Biology Professors Coauthor Study on Monarch Migration
Posted in News Story | Tagged Biology, Faculty, Research
March 25, 2019 — A major paper on monarch butterfly migration coauthored by Professors Leslie Ries and Naresh Neupane of the Department of Biology was published this week in PNAS.
Ries and Neupane collaborated with lead author Sarah Saunders and Elise Zipkin of Michigan State University, M. Isabel Ramirez of Universidad Nacional Autonoma de Mexico, Eligio Garcia-Serrano of the Monarch Fund, and Eduardo Rendon-Salinas of World Wildlife Fund Mexico on “Multi-scale seasonal factors drive the size of winter monarch colonies.”
The paper addresses in a question at the heart of monarch butterfly population patterns. Why do populations continue to decline even as winter habitats and host plants — thought to drive most population decline — are restored?
Ries and her colleagues developed a model that factors in the state of monarch habitats during the autumn migration period, which had not previously been studied as a driver of population decline.
“There has been speculation over the past several years that monarch declines might be driven by dynamics during autumn migration, but this is very difficult to study,” Ries said.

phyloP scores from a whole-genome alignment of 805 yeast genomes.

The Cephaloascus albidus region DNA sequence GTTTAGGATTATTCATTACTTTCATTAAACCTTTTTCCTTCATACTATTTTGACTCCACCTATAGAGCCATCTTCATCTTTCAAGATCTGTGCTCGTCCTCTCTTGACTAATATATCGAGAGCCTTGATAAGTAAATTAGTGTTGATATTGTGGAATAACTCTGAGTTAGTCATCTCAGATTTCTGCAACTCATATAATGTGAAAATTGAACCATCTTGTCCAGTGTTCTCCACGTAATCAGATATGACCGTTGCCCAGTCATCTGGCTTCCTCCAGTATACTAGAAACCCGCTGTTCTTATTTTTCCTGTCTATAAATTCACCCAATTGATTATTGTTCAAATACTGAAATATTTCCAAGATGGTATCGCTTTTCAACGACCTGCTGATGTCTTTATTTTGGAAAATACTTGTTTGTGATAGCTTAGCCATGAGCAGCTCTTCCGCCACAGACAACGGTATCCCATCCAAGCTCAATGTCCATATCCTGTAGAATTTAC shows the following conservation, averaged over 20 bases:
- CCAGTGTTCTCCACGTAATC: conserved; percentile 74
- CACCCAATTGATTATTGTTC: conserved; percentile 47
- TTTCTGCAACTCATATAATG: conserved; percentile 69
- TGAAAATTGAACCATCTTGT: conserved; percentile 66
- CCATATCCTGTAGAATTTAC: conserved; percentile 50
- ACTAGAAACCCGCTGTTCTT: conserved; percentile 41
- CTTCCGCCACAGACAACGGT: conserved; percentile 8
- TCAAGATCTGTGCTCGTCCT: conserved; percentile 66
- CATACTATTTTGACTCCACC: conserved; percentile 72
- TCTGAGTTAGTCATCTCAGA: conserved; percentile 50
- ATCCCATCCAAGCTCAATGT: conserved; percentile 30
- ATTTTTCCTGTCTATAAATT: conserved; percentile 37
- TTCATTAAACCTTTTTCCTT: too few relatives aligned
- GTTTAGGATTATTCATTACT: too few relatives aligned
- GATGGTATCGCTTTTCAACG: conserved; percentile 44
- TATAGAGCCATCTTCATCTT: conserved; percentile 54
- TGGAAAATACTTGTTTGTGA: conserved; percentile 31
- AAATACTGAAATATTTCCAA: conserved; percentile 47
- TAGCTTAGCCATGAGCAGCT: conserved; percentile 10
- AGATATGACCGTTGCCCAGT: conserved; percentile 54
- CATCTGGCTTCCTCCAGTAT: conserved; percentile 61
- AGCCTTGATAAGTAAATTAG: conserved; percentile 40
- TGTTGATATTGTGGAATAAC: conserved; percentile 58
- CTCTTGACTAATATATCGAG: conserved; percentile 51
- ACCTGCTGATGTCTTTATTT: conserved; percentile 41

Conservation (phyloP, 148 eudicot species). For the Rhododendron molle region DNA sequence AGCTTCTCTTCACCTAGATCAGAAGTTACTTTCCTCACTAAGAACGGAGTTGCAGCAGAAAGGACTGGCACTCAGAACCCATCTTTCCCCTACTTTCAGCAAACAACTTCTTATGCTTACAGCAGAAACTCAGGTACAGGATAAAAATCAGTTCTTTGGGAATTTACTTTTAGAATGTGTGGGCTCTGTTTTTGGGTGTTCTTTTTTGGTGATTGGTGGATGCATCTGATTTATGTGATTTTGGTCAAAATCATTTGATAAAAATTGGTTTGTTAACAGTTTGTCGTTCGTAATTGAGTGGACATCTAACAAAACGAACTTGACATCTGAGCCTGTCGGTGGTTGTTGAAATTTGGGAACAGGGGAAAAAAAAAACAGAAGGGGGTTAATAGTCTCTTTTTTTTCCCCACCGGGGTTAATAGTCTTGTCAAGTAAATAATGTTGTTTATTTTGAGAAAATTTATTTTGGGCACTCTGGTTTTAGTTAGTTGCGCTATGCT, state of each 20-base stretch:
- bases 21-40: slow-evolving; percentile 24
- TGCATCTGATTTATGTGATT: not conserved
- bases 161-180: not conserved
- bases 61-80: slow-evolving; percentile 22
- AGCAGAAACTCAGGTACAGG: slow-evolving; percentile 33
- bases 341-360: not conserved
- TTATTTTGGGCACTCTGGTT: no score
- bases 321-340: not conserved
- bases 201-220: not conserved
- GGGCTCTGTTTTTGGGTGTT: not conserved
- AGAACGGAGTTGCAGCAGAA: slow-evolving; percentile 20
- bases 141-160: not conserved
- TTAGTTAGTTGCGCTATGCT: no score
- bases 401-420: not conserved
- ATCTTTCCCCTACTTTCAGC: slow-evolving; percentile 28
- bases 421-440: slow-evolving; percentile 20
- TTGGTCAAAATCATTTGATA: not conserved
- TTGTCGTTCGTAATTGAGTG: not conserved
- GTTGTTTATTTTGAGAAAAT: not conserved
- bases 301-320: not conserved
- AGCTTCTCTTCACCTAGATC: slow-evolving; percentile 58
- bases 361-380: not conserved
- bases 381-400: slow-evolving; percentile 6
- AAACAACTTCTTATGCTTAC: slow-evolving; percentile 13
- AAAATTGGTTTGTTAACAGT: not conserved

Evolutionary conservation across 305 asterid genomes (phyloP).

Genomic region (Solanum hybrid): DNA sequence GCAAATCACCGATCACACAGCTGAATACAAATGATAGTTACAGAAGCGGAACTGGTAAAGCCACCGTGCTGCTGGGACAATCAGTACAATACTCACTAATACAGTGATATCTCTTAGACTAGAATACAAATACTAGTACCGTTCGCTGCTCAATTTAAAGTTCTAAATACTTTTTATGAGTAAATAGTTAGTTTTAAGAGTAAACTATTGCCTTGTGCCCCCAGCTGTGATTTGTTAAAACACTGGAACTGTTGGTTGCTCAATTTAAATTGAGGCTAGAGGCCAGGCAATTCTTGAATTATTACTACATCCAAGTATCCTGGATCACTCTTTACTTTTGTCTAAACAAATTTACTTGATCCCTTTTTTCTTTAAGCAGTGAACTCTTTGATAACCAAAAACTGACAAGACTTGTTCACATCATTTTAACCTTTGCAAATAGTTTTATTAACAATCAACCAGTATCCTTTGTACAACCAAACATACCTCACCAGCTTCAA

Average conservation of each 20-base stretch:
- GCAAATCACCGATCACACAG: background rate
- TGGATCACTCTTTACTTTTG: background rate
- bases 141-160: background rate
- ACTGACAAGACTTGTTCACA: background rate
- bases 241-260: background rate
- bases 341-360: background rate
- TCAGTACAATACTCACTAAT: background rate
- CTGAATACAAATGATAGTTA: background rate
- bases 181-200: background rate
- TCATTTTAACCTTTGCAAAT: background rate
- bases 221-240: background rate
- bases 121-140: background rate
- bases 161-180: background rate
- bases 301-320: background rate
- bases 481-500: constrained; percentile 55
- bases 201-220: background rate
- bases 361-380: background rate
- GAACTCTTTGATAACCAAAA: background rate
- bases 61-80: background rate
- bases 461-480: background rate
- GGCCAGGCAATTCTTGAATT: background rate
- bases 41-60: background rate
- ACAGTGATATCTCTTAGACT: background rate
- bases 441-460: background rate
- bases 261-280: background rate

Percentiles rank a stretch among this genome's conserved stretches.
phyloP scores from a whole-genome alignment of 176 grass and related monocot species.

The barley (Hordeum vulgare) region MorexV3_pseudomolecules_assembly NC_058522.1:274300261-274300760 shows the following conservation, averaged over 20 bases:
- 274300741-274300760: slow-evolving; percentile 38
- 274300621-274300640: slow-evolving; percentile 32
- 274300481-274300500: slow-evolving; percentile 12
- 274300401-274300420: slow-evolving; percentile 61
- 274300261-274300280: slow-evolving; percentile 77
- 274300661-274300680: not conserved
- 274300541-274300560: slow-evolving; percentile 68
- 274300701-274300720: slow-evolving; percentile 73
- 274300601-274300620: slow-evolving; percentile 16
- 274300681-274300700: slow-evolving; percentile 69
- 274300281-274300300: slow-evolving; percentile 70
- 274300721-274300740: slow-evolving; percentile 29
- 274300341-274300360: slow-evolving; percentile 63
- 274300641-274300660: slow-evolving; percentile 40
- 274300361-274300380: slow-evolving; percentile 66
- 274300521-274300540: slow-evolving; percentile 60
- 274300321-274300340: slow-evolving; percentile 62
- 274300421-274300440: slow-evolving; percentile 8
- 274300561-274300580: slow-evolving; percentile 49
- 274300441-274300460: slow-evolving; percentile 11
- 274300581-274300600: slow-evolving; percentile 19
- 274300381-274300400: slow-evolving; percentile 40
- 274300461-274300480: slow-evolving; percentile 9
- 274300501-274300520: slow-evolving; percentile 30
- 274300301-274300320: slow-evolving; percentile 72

Using landscape greenness as a proxy for nectar availability in the autumn, they discovered that conditions in the monarchs’ autumn habitat of the southern United States are one useful predictor of winter population sizes in Mexico. Greener autumns, along with large populations in summer grounds along the eastern seaboard, lead to larger winter populations. However, they also found that continued degradation of the forests in the overwinter sanctuaries were related to observed declines.
This helps explain why the monarch butterfly’s population in the winter in Mexico has continued to decline. Overall, the population has declined by 84 percent since its 1996 peak, even as losses to the host milkweed plant population has leveled off since the mid-2000s.
The National Science Foundation-funded paper was unique in its interdisciplinary nature and reliance on a number of different data-collecting techniques. The paper relied on data from citizen scientists, climatologists, and contributors from five different institutions to develop the model.
“Tracking dynamics during each phase of the monarch migration wouldn’t be possible without the efforts of multiple groups, and especially those of the thousands of citizen scientists out there recording their observations. Large-scale science like this is impossible without them.” Ries said.
— Patrick Curran